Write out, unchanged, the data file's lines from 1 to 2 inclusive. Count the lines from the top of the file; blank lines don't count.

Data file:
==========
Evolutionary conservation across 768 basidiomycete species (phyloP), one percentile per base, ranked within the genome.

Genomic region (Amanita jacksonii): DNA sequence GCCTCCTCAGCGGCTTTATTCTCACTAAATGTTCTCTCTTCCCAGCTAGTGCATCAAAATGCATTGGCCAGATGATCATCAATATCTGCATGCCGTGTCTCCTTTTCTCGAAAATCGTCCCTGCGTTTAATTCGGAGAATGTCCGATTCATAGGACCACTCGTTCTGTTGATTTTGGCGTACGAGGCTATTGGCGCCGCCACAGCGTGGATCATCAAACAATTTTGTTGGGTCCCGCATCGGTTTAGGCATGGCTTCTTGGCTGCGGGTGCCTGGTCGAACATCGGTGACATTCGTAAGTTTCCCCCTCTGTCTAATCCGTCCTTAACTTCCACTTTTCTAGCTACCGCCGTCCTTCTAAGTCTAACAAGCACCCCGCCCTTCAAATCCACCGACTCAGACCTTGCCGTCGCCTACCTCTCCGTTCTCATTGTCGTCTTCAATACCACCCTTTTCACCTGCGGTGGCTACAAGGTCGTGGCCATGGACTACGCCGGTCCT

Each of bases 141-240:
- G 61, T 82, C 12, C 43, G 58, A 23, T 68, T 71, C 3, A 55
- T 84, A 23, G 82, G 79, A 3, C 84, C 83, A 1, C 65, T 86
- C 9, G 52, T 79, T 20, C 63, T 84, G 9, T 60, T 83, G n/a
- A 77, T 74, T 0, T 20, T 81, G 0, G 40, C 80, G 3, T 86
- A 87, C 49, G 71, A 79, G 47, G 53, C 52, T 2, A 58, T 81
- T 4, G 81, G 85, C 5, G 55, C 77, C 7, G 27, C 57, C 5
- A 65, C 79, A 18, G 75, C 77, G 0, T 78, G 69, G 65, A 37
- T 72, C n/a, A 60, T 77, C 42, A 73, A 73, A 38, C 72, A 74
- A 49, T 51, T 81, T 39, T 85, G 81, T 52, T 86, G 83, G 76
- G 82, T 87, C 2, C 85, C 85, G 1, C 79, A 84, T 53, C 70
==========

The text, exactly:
Evolutionary conservation across 768 basidiomycete species (phyloP), one percentile per base, ranked within the genome.

Genomic region (Amanita jacksonii): DNA sequence GCCTCCTCAGCGGCTTTATTCTCACTAAATGTTCTCTCTTCCCAGCTAGTGCATCAAAATGCATTGGCCAGATGATCATCAATATCTGCATGCCGTGTCTCCTTTTCTCGAAAATCGTCCCTGCGTTTAATTCGGAGAATGTCCGATTCATAGGACCACTCGTTCTGTTGATTTTGGCGTACGAGGCTATTGGCGCCGCCACAGCGTGGATCATCAAACAATTTTGTTGGGTCCCGCATCGGTTTAGGCATGGCTTCTTGGCTGCGGGTGCCTGGTCGAACATCGGTGACATTCGTAAGTTTCCCCCTCTGTCTAATCCGTCCTTAACTTCCACTTTTCTAGCTACCGCCGTCCTTCTAAGTCTAACAAGCACCCCGCCCTTCAAATCCACCGACTCAGACCTTGCCGTCGCCTACCTCTCCGTTCTCATTGTCGTCTTCAATACCACCCTTTTCACCTGCGGTGGCTACAAGGTCGTGGCCATGGACTACGCCGGTCCT